What Is the Major Hickory Species in North America? Video
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Video:What Is the Major Hickory Species in North America?

with Jen D'Amore

Hickory Trees can be found in North America, and produce large, oval nuts with woody shells. In this About.com video, learn what the major hickory species are in North America, and where these trees predominate.See Transcript

Transcript:What Is the Major Hickory Species in North America?

Hi, I'm Jen D'Amore for About.com, and this video is all about hickory.

What are the Major Hickory Species in North America?

There are 13 types of Hickory in North America, predominantly in the eastern half of the US in the southern states. 

Hickory is the carya genus of trees, so they share certain characteristics including:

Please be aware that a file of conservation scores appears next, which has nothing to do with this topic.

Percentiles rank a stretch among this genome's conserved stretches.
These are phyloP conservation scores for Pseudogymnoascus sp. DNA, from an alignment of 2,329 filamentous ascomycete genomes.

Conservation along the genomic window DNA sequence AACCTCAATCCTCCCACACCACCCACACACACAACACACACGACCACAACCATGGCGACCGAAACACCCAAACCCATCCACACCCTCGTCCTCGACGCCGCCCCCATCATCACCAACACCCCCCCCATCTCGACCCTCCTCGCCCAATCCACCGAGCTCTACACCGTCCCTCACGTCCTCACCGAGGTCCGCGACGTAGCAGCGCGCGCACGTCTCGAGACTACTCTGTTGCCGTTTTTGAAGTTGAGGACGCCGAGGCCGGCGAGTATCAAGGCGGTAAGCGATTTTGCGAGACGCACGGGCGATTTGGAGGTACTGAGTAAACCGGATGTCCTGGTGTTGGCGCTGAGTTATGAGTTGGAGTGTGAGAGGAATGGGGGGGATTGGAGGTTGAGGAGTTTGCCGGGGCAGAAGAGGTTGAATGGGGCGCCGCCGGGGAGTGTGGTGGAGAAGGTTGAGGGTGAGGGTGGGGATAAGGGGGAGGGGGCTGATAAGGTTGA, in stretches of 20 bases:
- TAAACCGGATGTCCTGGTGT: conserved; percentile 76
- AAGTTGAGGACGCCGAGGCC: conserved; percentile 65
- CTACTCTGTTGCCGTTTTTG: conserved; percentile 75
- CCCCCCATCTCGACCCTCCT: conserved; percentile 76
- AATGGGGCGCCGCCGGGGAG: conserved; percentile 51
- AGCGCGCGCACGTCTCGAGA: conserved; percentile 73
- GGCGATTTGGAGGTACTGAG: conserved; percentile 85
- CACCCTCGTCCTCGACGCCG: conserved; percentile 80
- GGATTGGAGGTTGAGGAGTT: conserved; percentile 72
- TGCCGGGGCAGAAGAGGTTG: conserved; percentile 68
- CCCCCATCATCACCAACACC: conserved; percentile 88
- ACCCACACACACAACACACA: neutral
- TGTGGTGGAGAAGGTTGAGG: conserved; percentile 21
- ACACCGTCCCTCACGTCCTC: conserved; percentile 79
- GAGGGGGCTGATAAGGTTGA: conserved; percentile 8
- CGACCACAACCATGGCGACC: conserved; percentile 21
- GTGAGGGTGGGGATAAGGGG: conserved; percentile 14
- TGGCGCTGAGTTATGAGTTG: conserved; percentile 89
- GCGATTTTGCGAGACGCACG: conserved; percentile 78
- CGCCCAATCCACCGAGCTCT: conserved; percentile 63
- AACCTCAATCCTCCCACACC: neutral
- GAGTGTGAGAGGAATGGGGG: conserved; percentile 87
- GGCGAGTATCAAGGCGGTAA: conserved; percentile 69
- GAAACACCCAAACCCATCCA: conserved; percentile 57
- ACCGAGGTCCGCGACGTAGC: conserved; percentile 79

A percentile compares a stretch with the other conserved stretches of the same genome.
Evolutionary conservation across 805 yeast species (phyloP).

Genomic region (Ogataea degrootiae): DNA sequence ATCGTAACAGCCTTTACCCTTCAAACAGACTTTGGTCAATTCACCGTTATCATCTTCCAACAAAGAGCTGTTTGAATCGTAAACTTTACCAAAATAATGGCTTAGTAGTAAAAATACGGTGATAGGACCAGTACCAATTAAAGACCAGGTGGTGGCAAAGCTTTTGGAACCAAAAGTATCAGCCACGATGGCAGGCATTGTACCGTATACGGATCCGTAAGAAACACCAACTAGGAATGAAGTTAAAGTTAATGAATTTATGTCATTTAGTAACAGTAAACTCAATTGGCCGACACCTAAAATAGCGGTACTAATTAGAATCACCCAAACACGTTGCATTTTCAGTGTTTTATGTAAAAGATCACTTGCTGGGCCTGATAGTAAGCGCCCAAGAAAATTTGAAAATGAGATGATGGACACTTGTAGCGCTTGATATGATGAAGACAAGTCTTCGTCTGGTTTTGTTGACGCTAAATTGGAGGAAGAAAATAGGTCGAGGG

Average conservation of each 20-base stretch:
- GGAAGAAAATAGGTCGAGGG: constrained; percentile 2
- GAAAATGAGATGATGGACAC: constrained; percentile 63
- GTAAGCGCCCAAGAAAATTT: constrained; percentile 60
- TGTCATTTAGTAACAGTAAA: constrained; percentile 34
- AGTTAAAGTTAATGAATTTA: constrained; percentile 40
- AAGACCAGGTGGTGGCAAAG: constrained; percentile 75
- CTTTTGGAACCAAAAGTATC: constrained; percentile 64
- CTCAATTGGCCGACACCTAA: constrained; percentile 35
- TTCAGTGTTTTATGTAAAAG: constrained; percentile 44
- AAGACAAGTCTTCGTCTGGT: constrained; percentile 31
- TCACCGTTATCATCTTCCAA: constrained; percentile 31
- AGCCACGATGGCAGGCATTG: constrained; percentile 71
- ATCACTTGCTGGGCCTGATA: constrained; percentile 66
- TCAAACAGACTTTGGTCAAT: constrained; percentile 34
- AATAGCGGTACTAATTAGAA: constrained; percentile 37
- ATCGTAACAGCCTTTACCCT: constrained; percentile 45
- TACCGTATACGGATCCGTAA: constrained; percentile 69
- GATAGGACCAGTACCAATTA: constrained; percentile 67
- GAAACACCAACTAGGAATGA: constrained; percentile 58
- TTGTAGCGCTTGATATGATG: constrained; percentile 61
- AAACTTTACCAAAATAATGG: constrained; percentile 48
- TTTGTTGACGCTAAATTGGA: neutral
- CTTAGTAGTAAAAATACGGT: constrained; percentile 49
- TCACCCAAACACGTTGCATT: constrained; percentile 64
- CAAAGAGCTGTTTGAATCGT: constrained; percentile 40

They are deciduous canopy trees with pinnately compound leaves, each one 2-8 inches long, with and odd number of leaves , between 7 and 17, growing in pairs from a single stalk, with one single leaf at the end.

What do Hickory Trees Produce?

Hickory trees produce large oval nuts with a woody shell that splits once it has matured, but not all hickory nuts are edible.

Hickory wood is strong and shock absorbing. It used to be used for baseball bats and continues to be used to make furniture, tool handles, and cutting boards.

One familiar type of hickory tree is the pecan, which produces edible nuts that are popularly used in many dishes, or eaten plainly roasted. Some of the other common types of hickory found in North America are Shagbark, Shellbark, Mockernut, Pignut, and Bitternut hickory.

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